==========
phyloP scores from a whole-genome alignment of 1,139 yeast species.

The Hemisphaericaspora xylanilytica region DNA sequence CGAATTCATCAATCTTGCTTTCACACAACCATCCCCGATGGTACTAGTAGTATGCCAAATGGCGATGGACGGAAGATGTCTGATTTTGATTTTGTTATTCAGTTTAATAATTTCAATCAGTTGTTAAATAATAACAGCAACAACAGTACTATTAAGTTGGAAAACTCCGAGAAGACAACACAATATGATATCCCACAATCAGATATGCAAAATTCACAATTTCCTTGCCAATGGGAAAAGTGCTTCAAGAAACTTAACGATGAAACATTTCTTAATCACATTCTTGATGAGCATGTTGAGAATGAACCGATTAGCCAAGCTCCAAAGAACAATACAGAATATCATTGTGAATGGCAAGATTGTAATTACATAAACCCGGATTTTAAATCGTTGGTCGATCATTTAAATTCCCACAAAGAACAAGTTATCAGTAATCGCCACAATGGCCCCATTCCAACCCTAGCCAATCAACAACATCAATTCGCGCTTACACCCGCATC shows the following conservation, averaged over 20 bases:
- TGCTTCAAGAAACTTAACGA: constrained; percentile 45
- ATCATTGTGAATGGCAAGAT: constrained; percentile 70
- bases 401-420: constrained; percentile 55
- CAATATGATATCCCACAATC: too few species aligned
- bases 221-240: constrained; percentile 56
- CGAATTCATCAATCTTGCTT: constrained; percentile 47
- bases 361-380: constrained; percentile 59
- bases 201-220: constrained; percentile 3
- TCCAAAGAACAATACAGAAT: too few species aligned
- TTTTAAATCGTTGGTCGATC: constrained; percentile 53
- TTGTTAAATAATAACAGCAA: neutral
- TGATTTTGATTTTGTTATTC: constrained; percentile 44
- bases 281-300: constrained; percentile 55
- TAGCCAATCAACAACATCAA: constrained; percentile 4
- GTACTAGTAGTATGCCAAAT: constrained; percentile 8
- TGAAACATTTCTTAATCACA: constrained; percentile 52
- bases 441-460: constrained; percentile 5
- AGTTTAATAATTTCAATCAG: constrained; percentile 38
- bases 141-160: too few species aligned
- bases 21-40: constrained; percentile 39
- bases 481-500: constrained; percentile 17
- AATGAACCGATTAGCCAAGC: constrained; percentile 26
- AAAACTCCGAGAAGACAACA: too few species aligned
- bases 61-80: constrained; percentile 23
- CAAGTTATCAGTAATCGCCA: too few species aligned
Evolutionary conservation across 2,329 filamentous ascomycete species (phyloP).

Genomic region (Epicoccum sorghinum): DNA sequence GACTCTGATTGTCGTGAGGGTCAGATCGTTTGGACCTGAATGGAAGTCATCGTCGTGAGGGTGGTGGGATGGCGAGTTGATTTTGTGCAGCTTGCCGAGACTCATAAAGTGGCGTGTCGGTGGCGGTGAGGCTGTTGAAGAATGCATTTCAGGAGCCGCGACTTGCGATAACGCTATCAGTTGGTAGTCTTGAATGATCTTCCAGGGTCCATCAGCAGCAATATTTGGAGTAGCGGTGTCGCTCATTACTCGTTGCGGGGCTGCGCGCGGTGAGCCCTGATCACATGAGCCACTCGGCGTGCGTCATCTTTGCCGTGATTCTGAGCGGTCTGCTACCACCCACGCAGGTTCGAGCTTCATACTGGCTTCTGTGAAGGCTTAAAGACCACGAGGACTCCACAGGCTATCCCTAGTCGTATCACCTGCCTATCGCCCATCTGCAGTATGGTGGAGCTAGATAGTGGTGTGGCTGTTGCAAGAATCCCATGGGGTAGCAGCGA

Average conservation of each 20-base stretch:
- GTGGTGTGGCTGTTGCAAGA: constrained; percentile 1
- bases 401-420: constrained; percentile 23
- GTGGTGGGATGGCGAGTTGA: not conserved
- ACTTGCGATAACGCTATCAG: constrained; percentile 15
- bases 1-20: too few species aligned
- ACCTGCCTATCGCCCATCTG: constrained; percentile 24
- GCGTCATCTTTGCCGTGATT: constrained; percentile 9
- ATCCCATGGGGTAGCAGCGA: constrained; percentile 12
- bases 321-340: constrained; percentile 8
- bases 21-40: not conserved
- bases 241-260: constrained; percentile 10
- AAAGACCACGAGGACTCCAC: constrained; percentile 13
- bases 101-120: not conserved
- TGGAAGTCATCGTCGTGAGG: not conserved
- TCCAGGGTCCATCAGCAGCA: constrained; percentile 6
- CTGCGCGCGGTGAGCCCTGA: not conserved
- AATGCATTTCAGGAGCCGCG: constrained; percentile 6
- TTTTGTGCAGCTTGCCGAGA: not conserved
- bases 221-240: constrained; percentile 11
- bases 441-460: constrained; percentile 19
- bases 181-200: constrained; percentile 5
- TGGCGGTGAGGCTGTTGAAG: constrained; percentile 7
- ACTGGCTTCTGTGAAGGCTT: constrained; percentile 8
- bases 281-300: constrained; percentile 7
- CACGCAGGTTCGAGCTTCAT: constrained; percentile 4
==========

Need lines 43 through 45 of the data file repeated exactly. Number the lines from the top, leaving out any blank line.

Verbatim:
- bases 101-120: not conserved
- TGGAAGTCATCGTCGTGAGG: not conserved
- TCCAGGGTCCATCAGCAGCA: constrained; percentile 6